The European Central Bank or ECB balance sheet is 4.7 trillion Euros or over 40% of Eurozone GDP (July 2019 edition)

Apparently, the European Central Bank (ECB) balance sheet was meant to shrink significantly in 2019. It has shrunk just 0.5% in 2019 until July 5th (as against 5% for the Federal Reserve in the same period).

At 4.67 trillion Euros (or around 41% of Euro area or Eurozone GDP), it doesn’t look like things are going to change quickly.

ECB Balance Sheet until July 2019

Interest Rates on hold

Earlier in the year, the Governing Council of the European Central Bank (ECB) said that it expects the key ECB interest rates to remain at their present levels at least through the end of 2019.

The interest rate on the main refinancing operations and the interest rates on the marginal lending facility and the deposit facility are 0.00%, 0.25% and -0.40% respectively and these rates are expected to remain in place at least until the end of 2019.

More Stimulus

Back then, the ECB also announced a new series of quarterly targeted longer-term refinancing operations (TLTRO-III) will be launched, starting in September 2019 and ending in March 2021, each with a maturity of two years. These new operations will help to preserve favourable bank lending conditions and the smooth transmission of monetary policy. Under TLTRO-III, counterparties will be entitled to borrow up to 30% of the stock of eligible loans as at 28 February 2019 at a rate indexed to the interest rate on the main refinancing operations over the life of each operation.

Targeted longer-term refinancing operations (TLTROs) are one of the ECB’s non-standard monetary policy tools. Through TLTROs, the ECB provides long-term loans to banks and offers them an incentive to increase their lending to businesses and consumers in the Eurozone. The first TLTRO series was launched in 2014. The second one, introduced in March 2016, was called TLTRO-II.

 

… but wasn’t the balance sheet supposed to shrink significantly?

It was supposed to.

ECB Balance Sheet change over previous year until July 2019

The European Central Bank (ECB) only started its Quantitative Easing (or QE) program in March 2015 in order to fight ultralow inflation in the Eurozone (also called the Euro Area).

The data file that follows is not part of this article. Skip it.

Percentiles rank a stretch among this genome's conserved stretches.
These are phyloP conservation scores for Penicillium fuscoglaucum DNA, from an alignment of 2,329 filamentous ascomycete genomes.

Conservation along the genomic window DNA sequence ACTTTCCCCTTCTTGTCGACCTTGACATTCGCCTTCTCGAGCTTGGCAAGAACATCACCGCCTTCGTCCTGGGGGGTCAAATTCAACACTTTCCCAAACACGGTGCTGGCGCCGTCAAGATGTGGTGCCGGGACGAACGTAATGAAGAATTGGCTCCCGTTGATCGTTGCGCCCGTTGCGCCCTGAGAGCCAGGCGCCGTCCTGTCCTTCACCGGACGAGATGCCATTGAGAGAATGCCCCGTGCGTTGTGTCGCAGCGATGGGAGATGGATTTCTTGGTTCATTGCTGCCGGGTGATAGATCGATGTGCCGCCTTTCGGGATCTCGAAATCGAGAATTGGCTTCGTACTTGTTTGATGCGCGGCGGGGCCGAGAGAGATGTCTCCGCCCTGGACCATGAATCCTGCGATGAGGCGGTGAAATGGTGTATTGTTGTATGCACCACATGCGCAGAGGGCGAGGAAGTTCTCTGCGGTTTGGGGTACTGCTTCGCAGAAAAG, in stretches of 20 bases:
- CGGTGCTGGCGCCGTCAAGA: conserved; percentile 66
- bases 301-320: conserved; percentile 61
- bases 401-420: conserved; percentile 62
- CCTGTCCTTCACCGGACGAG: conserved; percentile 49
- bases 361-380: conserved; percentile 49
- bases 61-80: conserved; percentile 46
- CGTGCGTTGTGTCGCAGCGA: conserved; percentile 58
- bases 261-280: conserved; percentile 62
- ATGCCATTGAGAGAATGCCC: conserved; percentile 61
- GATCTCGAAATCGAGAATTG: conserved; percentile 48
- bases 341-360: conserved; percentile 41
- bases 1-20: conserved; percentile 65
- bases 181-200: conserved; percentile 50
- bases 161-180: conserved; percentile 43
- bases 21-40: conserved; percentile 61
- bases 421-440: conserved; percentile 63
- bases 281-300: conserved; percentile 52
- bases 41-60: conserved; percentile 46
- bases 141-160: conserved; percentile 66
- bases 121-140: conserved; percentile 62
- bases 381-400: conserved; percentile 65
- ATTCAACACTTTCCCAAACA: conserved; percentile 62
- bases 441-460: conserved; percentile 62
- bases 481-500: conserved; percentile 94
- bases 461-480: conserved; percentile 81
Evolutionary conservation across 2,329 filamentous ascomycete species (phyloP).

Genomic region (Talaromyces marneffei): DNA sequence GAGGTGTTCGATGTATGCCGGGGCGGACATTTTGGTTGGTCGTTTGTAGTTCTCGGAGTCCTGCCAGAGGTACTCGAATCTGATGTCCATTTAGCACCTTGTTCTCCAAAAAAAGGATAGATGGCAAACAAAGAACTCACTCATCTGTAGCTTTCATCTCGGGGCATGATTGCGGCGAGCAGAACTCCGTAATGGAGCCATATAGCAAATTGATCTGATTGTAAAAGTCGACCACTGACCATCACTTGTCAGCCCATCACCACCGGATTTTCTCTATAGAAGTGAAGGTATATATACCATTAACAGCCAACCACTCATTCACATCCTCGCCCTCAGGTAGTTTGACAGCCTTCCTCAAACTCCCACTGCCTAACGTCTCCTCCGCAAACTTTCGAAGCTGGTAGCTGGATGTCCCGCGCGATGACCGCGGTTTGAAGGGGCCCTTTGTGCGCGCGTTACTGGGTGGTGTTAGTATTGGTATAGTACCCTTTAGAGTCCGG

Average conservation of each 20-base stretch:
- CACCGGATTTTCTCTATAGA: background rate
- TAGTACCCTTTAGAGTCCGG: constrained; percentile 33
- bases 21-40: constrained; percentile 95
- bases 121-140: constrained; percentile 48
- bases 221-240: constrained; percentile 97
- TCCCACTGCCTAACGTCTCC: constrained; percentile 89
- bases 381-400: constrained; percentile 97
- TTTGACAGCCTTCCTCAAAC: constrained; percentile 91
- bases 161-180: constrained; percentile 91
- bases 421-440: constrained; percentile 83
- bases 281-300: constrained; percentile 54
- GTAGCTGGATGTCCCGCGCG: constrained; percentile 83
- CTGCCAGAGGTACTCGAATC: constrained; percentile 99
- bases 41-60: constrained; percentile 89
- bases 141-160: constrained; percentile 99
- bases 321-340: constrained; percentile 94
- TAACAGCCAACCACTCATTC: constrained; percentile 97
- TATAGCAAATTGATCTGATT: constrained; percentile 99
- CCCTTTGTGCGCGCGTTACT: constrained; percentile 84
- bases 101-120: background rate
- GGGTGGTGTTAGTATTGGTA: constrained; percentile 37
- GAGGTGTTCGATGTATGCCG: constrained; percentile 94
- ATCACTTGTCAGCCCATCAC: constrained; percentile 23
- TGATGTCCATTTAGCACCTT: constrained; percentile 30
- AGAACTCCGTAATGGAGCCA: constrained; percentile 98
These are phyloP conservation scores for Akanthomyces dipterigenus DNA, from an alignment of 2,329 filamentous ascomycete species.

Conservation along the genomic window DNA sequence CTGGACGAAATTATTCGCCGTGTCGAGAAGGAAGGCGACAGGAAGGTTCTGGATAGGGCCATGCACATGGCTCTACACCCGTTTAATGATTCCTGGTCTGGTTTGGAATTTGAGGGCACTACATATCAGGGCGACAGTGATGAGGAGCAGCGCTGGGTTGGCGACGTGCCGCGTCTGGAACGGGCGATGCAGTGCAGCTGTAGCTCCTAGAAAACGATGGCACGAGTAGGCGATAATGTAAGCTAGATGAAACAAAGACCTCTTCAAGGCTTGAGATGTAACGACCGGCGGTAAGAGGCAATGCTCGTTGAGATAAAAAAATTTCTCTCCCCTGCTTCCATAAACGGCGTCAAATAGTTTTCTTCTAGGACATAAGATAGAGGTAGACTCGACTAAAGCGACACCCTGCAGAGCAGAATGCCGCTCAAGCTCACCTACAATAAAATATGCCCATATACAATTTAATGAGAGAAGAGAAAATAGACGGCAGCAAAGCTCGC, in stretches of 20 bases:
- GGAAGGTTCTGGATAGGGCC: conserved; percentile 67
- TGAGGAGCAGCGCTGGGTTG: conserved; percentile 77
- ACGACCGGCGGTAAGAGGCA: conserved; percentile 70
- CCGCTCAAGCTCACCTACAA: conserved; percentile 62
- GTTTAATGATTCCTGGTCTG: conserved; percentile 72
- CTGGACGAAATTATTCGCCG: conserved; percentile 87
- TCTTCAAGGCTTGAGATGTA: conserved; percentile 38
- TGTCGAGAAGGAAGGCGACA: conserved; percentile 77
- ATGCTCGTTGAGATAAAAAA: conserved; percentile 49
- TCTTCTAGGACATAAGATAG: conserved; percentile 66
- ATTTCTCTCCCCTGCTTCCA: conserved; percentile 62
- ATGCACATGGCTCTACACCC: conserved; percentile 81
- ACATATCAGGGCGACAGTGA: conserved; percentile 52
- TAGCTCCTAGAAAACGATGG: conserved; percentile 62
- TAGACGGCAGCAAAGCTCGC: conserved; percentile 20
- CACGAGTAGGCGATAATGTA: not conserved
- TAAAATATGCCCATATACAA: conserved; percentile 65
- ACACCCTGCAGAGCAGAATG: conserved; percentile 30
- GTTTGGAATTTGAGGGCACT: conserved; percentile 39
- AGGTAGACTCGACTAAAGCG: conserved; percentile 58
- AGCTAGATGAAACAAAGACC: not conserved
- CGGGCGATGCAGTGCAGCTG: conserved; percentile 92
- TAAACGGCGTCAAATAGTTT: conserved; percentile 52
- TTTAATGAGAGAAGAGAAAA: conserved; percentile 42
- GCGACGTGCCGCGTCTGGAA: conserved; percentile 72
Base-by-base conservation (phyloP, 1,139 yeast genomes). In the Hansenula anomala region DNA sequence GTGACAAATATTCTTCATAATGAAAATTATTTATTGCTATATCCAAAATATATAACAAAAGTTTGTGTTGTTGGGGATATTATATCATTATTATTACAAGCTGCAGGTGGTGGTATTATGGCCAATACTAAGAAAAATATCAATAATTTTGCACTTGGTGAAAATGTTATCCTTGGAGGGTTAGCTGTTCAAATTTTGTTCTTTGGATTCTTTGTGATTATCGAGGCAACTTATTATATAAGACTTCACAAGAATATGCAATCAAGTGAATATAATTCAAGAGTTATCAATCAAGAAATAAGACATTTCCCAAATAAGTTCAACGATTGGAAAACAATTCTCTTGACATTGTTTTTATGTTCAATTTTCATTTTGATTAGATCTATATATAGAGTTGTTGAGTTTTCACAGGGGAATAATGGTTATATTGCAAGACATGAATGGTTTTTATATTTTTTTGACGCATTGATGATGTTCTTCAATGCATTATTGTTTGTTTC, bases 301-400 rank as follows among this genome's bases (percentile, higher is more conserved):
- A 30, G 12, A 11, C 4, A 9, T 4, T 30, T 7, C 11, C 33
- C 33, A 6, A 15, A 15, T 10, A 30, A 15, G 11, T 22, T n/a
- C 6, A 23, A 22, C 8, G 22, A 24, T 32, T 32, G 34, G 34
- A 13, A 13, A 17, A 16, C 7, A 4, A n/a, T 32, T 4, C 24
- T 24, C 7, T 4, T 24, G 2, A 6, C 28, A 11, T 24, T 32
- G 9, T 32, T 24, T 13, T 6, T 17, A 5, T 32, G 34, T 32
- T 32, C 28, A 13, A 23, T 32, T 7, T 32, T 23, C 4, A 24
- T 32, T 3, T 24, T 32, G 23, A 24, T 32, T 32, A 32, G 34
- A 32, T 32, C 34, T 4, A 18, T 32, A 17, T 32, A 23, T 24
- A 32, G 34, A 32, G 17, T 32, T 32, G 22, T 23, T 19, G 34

This somewhat worked by weakening the Euro (€), increasing exports, giving the stock market a boost and drastically lowering financing costs for European governments and corporations.

ECB Balance Sheet until July 2019 table

The ECB has always lagged the U.S. Federal Reserve in terms of policy decisions. The late start of its QE programme meant the late “recovery” of the Eurozone.

Given the late start as compared to the U.S., the ECB only started reducing the pace of its asset purchases in March 2017 from €80 to €60 billion per month until December 2017.

In late 2017 it further announced that it will scale back its net purchase to €30 billion per month from January until at least September 2018, which was subsequently extended to December 2018.

Why reduce the size of the balance sheet?

As the global financial crisis unfolded, the ECB and other central banks introduced new policies such as Quantitative Easing (QE) to support growth.

The idea was to weaken the currency (the Euro in this case), increase exports, lower financing costs for European governments and corporations and give the stock market a boost. These measures are no longer required as the Eurozone is (apparently) growing well.

How is the ECB likely to reduce its balance sheet (when and if it eventually does)?

The ECB has said that it will reduce its bond buying net purchases until they reach zero, before raising rates and ceasing the reinvestment of the principal of its maturing assets.

For the moment, the ECB has managed to scale back its asset purchases without causing mayhem much trouble in the European bond market, but we have written earlier that European Countries only have a fiscal surplus due to ultra-low interest costs (thanks to ultra-low bond yields because of the ECB bond buying program).

What is the new normal for the ECB?

Before the financial crisis, “normal” for the ECB meant key interest rate of 3% (currently 0%), the ECB balance sheet being under 10% of Eurozone GDP (it is currently 41%), short term financing as assets with banks (it is currently 90% long term) and a minimum reserve ratio of 2% (it is currently 1%).

What will the new normal mean? Well, don’t expect the old normal to be the new normal. It is highly unlikely that the key interest rate will be 3% before 2023 unless there is a major crisis and the ECB is forced to raise interest rates to that level.

The ECB is also unlikely to unwind its balance sheet by €3 trillion to bring the balance sheet to GDP ratio back to 10%. However, current projections state that by 2038 (20 years away) the ECB balance sheet will be back to 10% of Eurozone GDP.

The Reserve ratio could be increased but given that the European banking crisis is far from over, this is unlikely to happen soon either. The new normal is likely to be low (if not ultra-low) interest rates, an expanded balance sheet and continued support for weak Eurozone banks.

 

What happens in case of a recession? More Quantitative Easing (QE), long term negative interest rates (as against zero now) or hyper-inflation? Or perhaps all of them?

 

Related:

The Federal Reserve is unwinding its balance sheet, here’s why and how it is doing it

Euro Area or Eurozone Money Velocity seems to be shockingly low

Here’s how much the balance sheets of the Bank of Japan, the Swiss National Bank, the Federal Reserve and the European Central Bank have grown this century

The Bank of England Balance sheet has been expanding rather quickly recently

Leave a Reply

Your email address will not be published. Required fields are marked *

This site uses Akismet to reduce spam. Learn how your comment data is processed.